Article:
I’ve been experimenting with digital design and this piece was designed for an exhibition in the Hostry at Norwich Cathedral in May. Here’s a sneaky preview.
I’ll be showing this wall-mountable piece which is 60cm diameter, with metal pins in the back, and a smaller hanging version (below) at 30cm diameter, which could go on a wall or in a window. I hope you like them.
Posted in Applied Lettering, architectural lettering, architecture, design and spacing, digital lettering design, exhibition pieces, laser-cut lettering, typography
Tagged architectural lettering, digital lettering design, laser-cut lettering, lettering, stainless steel lettering
I was in the cathedral in my local city recently and had to pass by this stone, an old favourite. This photo was taken on my phone so not great quality but I think you can get the gist of it! Make the most of your day!!
I installed a candelabra on Christmas eve that I designed and worked on with Brian Turner, a lead worker (‘plumber’). He made the body of the candelabra and designed and made many of the components. There was a lot of problem solving for him produce the finished article from my initial sketches. The stone base was carved in Kilkenny limestone, the rest was iron and copper, with many of the elements hand shaped. The piece was commissioned by Margaret Broad in memory of her husband Peter. Here are a few pictures:
here are a few more pictures of the sign, I drove past the other day and the light was nice. The brackets are rusting nicely now too……
Dan and I drove to Holymoorside today to install this Portuguese limestone memorial.
hope you like it
Here are some pictures of the finished signage. Thanks to Carl Davies of CWD Engineering, he drilled and tapped the posts ready for the brackets I designed for the job. I’m really pleased with the finished piece, and looking forward to seeing it when it’s all got a lovely rusty patina.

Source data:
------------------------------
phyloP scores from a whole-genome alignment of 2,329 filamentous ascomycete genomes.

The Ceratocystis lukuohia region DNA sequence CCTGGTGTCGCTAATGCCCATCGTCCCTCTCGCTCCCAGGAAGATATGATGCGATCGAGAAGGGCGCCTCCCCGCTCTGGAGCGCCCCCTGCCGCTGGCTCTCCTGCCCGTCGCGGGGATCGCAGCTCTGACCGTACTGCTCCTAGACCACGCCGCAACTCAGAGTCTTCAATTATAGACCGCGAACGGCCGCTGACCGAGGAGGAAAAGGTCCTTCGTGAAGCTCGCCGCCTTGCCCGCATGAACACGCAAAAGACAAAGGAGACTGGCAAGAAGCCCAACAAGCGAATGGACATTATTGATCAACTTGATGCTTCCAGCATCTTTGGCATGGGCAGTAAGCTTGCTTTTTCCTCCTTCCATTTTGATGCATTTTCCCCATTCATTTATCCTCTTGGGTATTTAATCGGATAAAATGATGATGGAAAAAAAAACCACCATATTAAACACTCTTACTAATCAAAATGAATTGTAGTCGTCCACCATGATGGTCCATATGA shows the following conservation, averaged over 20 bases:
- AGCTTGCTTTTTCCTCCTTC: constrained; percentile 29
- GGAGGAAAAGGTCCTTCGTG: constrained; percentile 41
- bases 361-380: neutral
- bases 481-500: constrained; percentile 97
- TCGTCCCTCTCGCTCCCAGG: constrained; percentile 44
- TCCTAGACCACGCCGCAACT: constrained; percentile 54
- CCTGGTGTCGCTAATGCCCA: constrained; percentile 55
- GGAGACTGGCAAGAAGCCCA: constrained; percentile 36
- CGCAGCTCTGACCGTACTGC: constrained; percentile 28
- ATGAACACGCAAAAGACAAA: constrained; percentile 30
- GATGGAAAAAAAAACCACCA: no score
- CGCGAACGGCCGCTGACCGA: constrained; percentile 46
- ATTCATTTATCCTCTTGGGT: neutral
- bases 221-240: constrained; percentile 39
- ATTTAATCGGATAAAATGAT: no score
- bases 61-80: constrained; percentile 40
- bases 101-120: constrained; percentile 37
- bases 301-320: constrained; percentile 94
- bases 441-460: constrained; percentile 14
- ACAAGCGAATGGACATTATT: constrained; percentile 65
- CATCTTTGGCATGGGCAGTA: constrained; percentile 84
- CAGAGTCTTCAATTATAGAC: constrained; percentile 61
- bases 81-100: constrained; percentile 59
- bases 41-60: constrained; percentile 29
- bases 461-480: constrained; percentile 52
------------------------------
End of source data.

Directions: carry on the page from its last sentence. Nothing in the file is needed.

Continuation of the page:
One of the most exciting projects I have been working on recently is a sign for The Gunton Arms Pub here in north Norfolk. It’s a great pub with a fascinating collection of art both on the walls and in the grounds. I have been asked to design and produce a sign to be placed between the car park and the pub. After discussing various options and designs we decided that a cast iron frieze would work really well. This will be installed this Thursday. My approach to designing this was to think about something that would be visually simple, legible, yet not just letters plonked along a line, using ancient techniques but with a modern twist in the letterforms and the way they merge with the framing. My designs:
The font is basically adapted from one of my own sans-serif true-type fonts but then the whole design was digitised (converted to paths) and manipulated to make the letters work with the curved shapes. When lettering is set on a curve it appears to be distorted and therefore it is necessary to intentionally distort the shapes to make the whole design and the spacing look right. The process of working with the paths and creating a satisfying design was very enjoyable. I was thinking very much about the space in between the letters, almost more than the letters in a way. The intention was both to make a nice series of negative spaces and also make the letters blend and flow nicely out of the curved ‘tramlines’ that contain them. Also I was really thinking about working with iron, and its unique properties and also the weight. The frieze weighs approximately 80kg.
This is a little snapshot of how the paths are created, with a series of control points each of which has ‘handles’ that can be moved individually to control the curves. This is a really time consuming process and I always aim to have as few of these control points as possible in a search for clean lines and purity!
Two reclaimed cast iron posts have been installed and I have been working on the pattern making and organising the casting and installation on this project, including designing brackets. The pattern was made in MDF from my vector file, then this was used by the foundry to make moulds. This is sand casting, and I am lucky that there is a fantastic foundry not too far from me, East Coast Casting. They kindly photographed the process for me, and there’s a couple of videos below too. Basically, and I am simplifying this description, the pattern is set into a sandy-resin mix and when this sets the pattern is taken out creating a void that is then filled with molten iron. We chose SG iron as it is a little bit easier to work with. It contains graphite, and is easier to drill and weld. It is also more flexible and should not crack under pressure. See below. I’ll put more pictures up later when the sign is installed.
here’s a picture of the finished piece, which will rust naturally over time
more to follow when the job’s done!